Nagara’s newest activist story (Counting on Community, 2016, etc.) uses the author’s wedding portrait to introduce civil disobedience.
“When kids visit our house,” starts Nagara, “they often ask about a particular photo that hangs on the wall.” It’s of his wedding. “But as you can see, there is something different about this wedding portrait!” (He and his wife smooch in front of a riot squad.) The following pages attempt to explain various protests around the world, from the Colombian oil blockades to the campaign for Indian independence to Black Lives Matter. Such terms as SIT-IN and SOLIDARITY are capitalized and loosely defined, though this technique is inconsistently applied. The illustrations are powerful and attractive but cannot save the text from cloying didacticism, a dizzying lack of structure, and too much complicated information combined with not enough developmentally appropriate depth. For example, a discussion of farmworkers’ rights asks, “If someone offered you a cheap tomato, but it was cheap because it was picked by a kid just like you who had to work all day for no pay and wasn’t allowed to go home, would you buy it anyway? I didn’t think so.” But children usually don’t control their groceries, and most Americans benefit daily from the exploitation of others; readers are given no opportunity to reflect on this reality.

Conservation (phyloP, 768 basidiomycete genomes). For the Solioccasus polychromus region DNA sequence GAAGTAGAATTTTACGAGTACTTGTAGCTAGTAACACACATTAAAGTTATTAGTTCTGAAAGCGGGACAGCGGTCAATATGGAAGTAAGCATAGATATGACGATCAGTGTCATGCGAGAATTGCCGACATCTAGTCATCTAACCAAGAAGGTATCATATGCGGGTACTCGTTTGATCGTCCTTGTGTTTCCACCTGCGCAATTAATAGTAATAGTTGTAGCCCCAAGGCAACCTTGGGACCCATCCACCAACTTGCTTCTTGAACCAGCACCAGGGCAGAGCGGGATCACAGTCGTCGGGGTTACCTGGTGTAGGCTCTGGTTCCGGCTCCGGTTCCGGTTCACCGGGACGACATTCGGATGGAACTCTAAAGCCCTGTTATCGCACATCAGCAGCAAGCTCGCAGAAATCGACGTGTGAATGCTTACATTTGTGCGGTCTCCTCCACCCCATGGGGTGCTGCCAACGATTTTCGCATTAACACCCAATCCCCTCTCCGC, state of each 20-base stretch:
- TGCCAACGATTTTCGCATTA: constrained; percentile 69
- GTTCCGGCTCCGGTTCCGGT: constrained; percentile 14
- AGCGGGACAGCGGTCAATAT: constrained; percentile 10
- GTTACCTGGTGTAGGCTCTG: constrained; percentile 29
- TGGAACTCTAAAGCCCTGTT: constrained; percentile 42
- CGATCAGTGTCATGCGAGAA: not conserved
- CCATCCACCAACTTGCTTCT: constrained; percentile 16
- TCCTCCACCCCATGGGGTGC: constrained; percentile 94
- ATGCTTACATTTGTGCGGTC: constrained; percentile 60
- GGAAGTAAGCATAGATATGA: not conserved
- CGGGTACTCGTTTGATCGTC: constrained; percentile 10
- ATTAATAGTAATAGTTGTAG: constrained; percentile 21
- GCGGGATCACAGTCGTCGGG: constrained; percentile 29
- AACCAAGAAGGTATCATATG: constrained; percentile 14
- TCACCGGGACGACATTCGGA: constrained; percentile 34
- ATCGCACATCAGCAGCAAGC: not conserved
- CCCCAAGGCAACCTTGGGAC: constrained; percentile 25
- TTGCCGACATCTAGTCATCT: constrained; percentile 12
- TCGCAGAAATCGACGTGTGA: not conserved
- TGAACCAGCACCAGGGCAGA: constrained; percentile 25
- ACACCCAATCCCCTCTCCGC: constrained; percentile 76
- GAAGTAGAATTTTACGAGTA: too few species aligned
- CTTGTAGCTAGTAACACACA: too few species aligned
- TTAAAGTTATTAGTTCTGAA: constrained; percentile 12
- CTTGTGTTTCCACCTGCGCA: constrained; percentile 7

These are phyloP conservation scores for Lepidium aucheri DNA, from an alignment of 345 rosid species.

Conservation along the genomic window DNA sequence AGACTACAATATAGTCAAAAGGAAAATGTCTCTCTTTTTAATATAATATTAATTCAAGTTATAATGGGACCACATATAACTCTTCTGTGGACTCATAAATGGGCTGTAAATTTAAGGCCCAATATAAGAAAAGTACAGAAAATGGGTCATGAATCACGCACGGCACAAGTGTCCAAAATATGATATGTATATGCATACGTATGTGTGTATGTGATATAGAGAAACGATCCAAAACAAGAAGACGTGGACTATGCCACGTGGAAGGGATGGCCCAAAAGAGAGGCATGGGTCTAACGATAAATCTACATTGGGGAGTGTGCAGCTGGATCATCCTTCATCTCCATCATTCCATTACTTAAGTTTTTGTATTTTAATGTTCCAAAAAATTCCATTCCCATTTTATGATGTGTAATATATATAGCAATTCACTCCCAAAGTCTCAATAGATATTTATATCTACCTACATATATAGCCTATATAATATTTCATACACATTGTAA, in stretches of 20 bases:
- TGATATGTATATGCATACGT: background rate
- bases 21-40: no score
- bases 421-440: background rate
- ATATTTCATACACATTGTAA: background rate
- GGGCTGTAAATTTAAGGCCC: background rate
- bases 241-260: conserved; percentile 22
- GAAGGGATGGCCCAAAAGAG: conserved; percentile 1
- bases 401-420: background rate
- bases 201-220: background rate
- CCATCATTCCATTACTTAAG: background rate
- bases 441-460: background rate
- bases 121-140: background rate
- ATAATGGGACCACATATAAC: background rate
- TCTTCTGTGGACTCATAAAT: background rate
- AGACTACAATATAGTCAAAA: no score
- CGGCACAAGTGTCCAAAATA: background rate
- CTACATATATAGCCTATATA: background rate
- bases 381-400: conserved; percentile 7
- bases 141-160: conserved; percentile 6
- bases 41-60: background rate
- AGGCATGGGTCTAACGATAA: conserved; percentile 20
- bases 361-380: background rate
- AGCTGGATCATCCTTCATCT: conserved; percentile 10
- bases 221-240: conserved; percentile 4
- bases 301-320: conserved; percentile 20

Young readers need the lessons offered here, but this poorly written attempt is more likely to confuse and bore than inspire. (Informational picture book. 6-10)